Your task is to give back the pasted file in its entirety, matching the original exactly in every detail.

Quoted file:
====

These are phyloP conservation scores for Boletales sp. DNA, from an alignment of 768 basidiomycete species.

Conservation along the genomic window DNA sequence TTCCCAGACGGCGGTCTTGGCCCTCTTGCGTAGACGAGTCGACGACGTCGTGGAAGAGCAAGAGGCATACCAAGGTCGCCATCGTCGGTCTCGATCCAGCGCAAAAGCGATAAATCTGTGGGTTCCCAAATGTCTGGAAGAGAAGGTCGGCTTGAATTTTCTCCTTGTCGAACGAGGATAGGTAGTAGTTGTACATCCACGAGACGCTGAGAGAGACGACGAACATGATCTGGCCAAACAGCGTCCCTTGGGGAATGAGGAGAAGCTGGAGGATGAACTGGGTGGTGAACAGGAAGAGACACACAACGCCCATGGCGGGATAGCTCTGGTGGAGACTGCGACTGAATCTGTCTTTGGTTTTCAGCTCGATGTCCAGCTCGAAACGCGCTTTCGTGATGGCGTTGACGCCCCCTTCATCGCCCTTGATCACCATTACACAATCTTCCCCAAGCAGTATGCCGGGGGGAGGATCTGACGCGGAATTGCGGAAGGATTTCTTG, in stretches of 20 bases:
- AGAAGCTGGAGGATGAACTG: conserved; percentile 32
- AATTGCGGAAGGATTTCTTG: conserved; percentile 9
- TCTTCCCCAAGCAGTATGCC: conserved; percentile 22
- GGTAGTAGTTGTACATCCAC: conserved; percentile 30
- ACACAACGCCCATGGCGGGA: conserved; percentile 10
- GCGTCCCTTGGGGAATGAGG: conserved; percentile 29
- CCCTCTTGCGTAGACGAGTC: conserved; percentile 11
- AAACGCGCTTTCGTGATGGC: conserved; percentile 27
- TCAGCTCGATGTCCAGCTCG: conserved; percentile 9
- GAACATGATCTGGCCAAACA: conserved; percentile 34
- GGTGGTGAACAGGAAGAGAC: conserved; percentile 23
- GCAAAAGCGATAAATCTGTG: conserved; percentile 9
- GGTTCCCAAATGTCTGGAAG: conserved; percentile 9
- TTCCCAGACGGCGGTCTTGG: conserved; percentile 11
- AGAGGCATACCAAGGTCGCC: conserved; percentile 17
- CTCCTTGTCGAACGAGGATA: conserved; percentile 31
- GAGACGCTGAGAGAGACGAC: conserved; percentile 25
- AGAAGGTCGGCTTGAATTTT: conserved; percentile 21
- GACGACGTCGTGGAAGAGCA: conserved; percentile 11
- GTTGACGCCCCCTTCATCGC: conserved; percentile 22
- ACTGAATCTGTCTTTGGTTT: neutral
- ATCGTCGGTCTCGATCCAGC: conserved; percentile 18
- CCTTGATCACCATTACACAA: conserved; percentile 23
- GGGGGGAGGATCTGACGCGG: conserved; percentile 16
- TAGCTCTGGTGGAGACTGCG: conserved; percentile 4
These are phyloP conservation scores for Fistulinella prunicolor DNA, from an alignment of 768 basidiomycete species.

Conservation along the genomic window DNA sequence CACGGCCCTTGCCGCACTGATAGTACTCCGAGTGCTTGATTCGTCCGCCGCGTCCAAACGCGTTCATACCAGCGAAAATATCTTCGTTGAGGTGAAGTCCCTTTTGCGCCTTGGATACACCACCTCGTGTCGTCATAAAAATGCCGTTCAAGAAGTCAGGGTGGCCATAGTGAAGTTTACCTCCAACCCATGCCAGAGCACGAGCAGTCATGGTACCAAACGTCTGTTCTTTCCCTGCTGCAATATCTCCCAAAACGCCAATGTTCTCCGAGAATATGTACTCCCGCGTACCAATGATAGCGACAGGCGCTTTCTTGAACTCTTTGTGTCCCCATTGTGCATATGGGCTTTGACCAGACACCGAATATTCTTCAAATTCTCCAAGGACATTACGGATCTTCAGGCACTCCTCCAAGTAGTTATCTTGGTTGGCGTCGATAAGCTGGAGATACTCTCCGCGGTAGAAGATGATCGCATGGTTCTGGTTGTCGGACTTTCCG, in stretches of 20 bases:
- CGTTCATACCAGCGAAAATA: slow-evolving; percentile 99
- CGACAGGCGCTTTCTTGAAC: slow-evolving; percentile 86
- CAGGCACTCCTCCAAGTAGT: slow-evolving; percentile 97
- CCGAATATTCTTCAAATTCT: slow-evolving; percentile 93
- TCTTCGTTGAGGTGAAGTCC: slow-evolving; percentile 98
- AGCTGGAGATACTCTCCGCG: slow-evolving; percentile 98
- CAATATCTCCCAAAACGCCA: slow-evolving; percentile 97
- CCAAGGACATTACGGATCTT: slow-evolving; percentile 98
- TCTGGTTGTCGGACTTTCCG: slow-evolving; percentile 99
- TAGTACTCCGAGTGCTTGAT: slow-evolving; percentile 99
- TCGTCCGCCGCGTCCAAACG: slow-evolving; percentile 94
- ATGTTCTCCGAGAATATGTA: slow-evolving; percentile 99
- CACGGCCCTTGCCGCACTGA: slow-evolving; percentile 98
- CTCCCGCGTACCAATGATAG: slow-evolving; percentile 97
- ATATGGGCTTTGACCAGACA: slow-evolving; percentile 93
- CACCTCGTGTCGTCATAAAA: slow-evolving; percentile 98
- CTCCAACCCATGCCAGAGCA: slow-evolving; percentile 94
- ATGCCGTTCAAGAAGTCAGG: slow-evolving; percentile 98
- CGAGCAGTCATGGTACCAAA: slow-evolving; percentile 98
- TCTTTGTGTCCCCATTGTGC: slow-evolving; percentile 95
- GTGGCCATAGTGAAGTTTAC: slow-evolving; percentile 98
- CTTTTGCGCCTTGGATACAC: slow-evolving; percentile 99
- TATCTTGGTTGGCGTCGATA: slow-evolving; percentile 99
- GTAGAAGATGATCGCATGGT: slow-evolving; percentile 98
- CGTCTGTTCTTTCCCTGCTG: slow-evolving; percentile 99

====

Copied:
These are phyloP conservation scores for Boletales sp. DNA, from an alignment of 768 basidiomycete species.

Conservation along the genomic window DNA sequence TTCCCAGACGGCGGTCTTGGCCCTCTTGCGTAGACGAGTCGACGACGTCGTGGAAGAGCAAGAGGCATACCAAGGTCGCCATCGTCGGTCTCGATCCAGCGCAAAAGCGATAAATCTGTGGGTTCCCAAATGTCTGGAAGAGAAGGTCGGCTTGAATTTTCTCCTTGTCGAACGAGGATAGGTAGTAGTTGTACATCCACGAGACGCTGAGAGAGACGACGAACATGATCTGGCCAAACAGCGTCCCTTGGGGAATGAGGAGAAGCTGGAGGATGAACTGGGTGGTGAACAGGAAGAGACACACAACGCCCATGGCGGGATAGCTCTGGTGGAGACTGCGACTGAATCTGTCTTTGGTTTTCAGCTCGATGTCCAGCTCGAAACGCGCTTTCGTGATGGCGTTGACGCCCCCTTCATCGCCCTTGATCACCATTACACAATCTTCCCCAAGCAGTATGCCGGGGGGAGGATCTGACGCGGAATTGCGGAAGGATTTCTTG, in stretches of 20 bases:
- AGAAGCTGGAGGATGAACTG: conserved; percentile 32
- AATTGCGGAAGGATTTCTTG: conserved; percentile 9
- TCTTCCCCAAGCAGTATGCC: conserved; percentile 22
- GGTAGTAGTTGTACATCCAC: conserved; percentile 30
- ACACAACGCCCATGGCGGGA: conserved; percentile 10
- GCGTCCCTTGGGGAATGAGG: conserved; percentile 29
- CCCTCTTGCGTAGACGAGTC: conserved; percentile 11
- AAACGCGCTTTCGTGATGGC: conserved; percentile 27
- TCAGCTCGATGTCCAGCTCG: conserved; percentile 9
- GAACATGATCTGGCCAAACA: conserved; percentile 34
- GGTGGTGAACAGGAAGAGAC: conserved; percentile 23
- GCAAAAGCGATAAATCTGTG: conserved; percentile 9
- GGTTCCCAAATGTCTGGAAG: conserved; percentile 9
- TTCCCAGACGGCGGTCTTGG: conserved; percentile 11
- AGAGGCATACCAAGGTCGCC: conserved; percentile 17
- CTCCTTGTCGAACGAGGATA: conserved; percentile 31
- GAGACGCTGAGAGAGACGAC: conserved; percentile 25
- AGAAGGTCGGCTTGAATTTT: conserved; percentile 21
- GACGACGTCGTGGAAGAGCA: conserved; percentile 11
- GTTGACGCCCCCTTCATCGC: conserved; percentile 22
- ACTGAATCTGTCTTTGGTTT: neutral
- ATCGTCGGTCTCGATCCAGC: conserved; percentile 18
- CCTTGATCACCATTACACAA: conserved; percentile 23
- GGGGGGAGGATCTGACGCGG: conserved; percentile 16
- TAGCTCTGGTGGAGACTGCG: conserved; percentile 4
These are phyloP conservation scores for Fistulinella prunicolor DNA, from an alignment of 768 basidiomycete species.

Conservation along the genomic window DNA sequence CACGGCCCTTGCCGCACTGATAGTACTCCGAGTGCTTGATTCGTCCGCCGCGTCCAAACGCGTTCATACCAGCGAAAATATCTTCGTTGAGGTGAAGTCCCTTTTGCGCCTTGGATACACCACCTCGTGTCGTCATAAAAATGCCGTTCAAGAAGTCAGGGTGGCCATAGTGAAGTTTACCTCCAACCCATGCCAGAGCACGAGCAGTCATGGTACCAAACGTCTGTTCTTTCCCTGCTGCAATATCTCCCAAAACGCCAATGTTCTCCGAGAATATGTACTCCCGCGTACCAATGATAGCGACAGGCGCTTTCTTGAACTCTTTGTGTCCCCATTGTGCATATGGGCTTTGACCAGACACCGAATATTCTTCAAATTCTCCAAGGACATTACGGATCTTCAGGCACTCCTCCAAGTAGTTATCTTGGTTGGCGTCGATAAGCTGGAGATACTCTCCGCGGTAGAAGATGATCGCATGGTTCTGGTTGTCGGACTTTCCG, in stretches of 20 bases:
- CGTTCATACCAGCGAAAATA: slow-evolving; percentile 99
- CGACAGGCGCTTTCTTGAAC: slow-evolving; percentile 86
- CAGGCACTCCTCCAAGTAGT: slow-evolving; percentile 97
- CCGAATATTCTTCAAATTCT: slow-evolving; percentile 93
- TCTTCGTTGAGGTGAAGTCC: slow-evolving; percentile 98
- AGCTGGAGATACTCTCCGCG: slow-evolving; percentile 98
- CAATATCTCCCAAAACGCCA: slow-evolving; percentile 97
- CCAAGGACATTACGGATCTT: slow-evolving; percentile 98
- TCTGGTTGTCGGACTTTCCG: slow-evolving; percentile 99
- TAGTACTCCGAGTGCTTGAT: slow-evolving; percentile 99
- TCGTCCGCCGCGTCCAAACG: slow-evolving; percentile 94
- ATGTTCTCCGAGAATATGTA: slow-evolving; percentile 99
- CACGGCCCTTGCCGCACTGA: slow-evolving; percentile 98
- CTCCCGCGTACCAATGATAG: slow-evolving; percentile 97
- ATATGGGCTTTGACCAGACA: slow-evolving; percentile 93
- CACCTCGTGTCGTCATAAAA: slow-evolving; percentile 98
- CTCCAACCCATGCCAGAGCA: slow-evolving; percentile 94
- ATGCCGTTCAAGAAGTCAGG: slow-evolving; percentile 98
- CGAGCAGTCATGGTACCAAA: slow-evolving; percentile 98
- TCTTTGTGTCCCCATTGTGC: slow-evolving; percentile 95
- GTGGCCATAGTGAAGTTTAC: slow-evolving; percentile 98
- CTTTTGCGCCTTGGATACAC: slow-evolving; percentile 99
- TATCTTGGTTGGCGTCGATA: slow-evolving; percentile 99
- GTAGAAGATGATCGCATGGT: slow-evolving; percentile 98
- CGTCTGTTCTTTCCCTGCTG: slow-evolving; percentile 99